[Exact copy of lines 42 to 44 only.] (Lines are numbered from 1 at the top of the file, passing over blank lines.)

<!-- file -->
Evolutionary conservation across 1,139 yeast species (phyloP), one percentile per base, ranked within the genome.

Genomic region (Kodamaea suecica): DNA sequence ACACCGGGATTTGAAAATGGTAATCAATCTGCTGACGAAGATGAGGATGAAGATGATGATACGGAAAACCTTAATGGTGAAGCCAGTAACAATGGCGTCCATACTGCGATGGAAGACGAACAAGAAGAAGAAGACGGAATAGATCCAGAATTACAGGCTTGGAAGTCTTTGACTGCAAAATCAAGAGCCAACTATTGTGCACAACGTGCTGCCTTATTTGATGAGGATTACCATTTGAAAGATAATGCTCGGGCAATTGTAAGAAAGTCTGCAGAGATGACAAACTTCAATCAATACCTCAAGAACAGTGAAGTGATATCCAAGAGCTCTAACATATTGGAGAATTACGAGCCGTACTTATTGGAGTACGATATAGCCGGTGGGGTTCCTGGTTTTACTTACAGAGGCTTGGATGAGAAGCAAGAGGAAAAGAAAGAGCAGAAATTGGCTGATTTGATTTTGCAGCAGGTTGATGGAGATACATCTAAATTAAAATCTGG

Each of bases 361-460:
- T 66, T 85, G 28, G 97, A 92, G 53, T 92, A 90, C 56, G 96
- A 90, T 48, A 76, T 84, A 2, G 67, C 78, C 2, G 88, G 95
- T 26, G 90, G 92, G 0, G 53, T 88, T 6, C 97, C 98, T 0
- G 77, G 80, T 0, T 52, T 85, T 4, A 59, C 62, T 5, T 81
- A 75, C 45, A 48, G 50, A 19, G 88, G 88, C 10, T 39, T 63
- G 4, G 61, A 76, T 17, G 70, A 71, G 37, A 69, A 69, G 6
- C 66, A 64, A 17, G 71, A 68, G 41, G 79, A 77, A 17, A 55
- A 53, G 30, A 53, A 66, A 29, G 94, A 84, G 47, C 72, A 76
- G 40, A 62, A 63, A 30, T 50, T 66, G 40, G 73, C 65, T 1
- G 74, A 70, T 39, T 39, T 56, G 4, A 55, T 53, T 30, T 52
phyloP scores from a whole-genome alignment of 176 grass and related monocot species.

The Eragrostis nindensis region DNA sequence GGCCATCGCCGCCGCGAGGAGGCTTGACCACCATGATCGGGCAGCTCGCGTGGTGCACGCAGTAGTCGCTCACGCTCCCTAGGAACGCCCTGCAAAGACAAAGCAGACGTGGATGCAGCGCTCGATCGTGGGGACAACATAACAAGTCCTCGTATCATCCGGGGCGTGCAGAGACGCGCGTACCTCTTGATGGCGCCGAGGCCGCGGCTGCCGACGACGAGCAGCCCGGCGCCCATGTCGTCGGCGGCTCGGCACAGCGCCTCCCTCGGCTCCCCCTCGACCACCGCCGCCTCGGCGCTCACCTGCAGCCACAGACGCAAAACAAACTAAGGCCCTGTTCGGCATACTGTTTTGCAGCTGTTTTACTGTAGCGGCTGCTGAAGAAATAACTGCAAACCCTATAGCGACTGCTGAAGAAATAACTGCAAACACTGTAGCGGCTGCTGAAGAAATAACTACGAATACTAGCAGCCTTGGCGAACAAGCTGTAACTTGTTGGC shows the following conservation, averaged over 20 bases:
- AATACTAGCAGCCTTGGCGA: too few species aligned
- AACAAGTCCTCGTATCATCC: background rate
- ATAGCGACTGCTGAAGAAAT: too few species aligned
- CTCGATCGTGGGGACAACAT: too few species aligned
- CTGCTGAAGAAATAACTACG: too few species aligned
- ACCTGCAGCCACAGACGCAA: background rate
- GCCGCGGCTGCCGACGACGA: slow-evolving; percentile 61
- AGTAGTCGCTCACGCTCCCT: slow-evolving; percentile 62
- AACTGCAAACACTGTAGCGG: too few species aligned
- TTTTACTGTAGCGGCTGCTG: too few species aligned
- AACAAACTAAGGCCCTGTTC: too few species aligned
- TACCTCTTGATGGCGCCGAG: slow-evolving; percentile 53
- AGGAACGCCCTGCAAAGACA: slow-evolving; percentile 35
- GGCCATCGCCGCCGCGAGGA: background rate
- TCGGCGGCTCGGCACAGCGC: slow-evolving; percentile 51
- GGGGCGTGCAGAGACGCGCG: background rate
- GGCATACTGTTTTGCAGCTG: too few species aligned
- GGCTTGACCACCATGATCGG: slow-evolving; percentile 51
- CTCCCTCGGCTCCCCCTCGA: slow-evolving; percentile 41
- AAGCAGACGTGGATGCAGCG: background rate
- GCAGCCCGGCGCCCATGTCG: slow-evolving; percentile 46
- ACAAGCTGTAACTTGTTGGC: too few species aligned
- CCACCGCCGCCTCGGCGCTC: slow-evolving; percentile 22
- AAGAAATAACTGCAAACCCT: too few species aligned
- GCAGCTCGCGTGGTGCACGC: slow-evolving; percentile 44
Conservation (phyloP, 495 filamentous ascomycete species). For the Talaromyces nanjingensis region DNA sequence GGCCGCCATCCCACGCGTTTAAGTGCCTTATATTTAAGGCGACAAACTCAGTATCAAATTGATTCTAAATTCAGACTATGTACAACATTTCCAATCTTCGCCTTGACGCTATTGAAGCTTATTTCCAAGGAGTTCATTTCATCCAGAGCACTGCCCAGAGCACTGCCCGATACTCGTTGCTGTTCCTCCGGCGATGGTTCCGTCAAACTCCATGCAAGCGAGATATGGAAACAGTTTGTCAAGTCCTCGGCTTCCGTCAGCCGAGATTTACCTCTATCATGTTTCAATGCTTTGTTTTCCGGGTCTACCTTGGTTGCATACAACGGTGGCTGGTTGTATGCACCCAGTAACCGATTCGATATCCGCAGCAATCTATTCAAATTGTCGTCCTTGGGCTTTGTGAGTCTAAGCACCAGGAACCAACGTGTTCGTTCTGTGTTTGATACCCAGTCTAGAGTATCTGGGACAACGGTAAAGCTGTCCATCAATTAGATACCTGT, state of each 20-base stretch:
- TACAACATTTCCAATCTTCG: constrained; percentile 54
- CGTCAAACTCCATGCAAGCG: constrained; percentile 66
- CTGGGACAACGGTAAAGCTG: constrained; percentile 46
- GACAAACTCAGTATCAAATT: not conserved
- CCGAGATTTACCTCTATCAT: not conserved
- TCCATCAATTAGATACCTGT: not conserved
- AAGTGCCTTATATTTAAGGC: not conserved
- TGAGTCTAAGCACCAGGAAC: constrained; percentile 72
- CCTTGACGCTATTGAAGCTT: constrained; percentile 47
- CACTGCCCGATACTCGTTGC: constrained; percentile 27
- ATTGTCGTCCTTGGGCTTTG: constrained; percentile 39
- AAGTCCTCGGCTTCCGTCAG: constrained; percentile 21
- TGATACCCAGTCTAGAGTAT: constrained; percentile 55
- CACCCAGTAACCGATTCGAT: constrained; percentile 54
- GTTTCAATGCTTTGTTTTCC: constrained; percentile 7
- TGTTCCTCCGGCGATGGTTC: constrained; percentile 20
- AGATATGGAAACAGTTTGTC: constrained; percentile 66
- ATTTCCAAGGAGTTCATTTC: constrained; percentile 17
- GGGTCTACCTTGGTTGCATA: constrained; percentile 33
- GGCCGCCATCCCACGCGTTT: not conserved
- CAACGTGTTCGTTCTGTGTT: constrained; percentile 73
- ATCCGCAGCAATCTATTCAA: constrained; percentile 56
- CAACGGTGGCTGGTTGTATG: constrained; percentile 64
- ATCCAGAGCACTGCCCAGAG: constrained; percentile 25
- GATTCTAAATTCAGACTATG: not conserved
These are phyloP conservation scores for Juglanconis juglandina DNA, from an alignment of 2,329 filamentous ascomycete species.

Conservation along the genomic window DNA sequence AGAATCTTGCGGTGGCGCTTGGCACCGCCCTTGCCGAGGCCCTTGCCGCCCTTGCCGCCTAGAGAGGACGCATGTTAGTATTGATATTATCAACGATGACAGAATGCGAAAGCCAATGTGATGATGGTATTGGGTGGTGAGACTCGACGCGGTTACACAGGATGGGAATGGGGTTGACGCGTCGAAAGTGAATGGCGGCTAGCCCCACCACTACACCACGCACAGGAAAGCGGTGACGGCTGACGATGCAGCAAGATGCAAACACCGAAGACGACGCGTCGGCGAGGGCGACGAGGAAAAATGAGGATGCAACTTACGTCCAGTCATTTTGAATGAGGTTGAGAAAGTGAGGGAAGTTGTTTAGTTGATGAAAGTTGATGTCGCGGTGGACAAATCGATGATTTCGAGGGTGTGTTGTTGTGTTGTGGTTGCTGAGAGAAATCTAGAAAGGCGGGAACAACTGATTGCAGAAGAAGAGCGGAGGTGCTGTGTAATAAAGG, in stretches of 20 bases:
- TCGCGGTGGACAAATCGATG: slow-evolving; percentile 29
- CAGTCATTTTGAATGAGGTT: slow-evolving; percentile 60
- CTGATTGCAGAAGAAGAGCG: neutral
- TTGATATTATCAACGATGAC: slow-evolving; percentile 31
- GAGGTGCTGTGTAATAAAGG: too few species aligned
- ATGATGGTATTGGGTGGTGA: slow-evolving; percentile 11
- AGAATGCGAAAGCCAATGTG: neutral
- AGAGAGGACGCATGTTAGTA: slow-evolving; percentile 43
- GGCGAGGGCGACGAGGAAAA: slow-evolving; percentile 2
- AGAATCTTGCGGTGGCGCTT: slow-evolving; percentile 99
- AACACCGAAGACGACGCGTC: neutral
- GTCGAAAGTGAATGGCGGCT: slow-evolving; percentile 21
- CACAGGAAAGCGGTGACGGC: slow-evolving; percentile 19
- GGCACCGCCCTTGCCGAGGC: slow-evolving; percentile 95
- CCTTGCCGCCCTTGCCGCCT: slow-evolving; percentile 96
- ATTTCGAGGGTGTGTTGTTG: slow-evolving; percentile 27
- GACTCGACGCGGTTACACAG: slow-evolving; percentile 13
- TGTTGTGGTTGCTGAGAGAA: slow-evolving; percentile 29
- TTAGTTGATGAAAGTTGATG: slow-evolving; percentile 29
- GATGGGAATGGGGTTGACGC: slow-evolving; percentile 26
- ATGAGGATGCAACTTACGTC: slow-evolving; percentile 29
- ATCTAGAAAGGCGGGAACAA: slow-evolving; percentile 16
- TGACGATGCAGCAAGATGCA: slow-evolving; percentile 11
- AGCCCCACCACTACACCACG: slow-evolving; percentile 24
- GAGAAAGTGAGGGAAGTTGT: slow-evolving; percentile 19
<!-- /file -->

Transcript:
- TACAACATTTCCAATCTTCG: constrained; percentile 54
- CGTCAAACTCCATGCAAGCG: constrained; percentile 66
- CTGGGACAACGGTAAAGCTG: constrained; percentile 46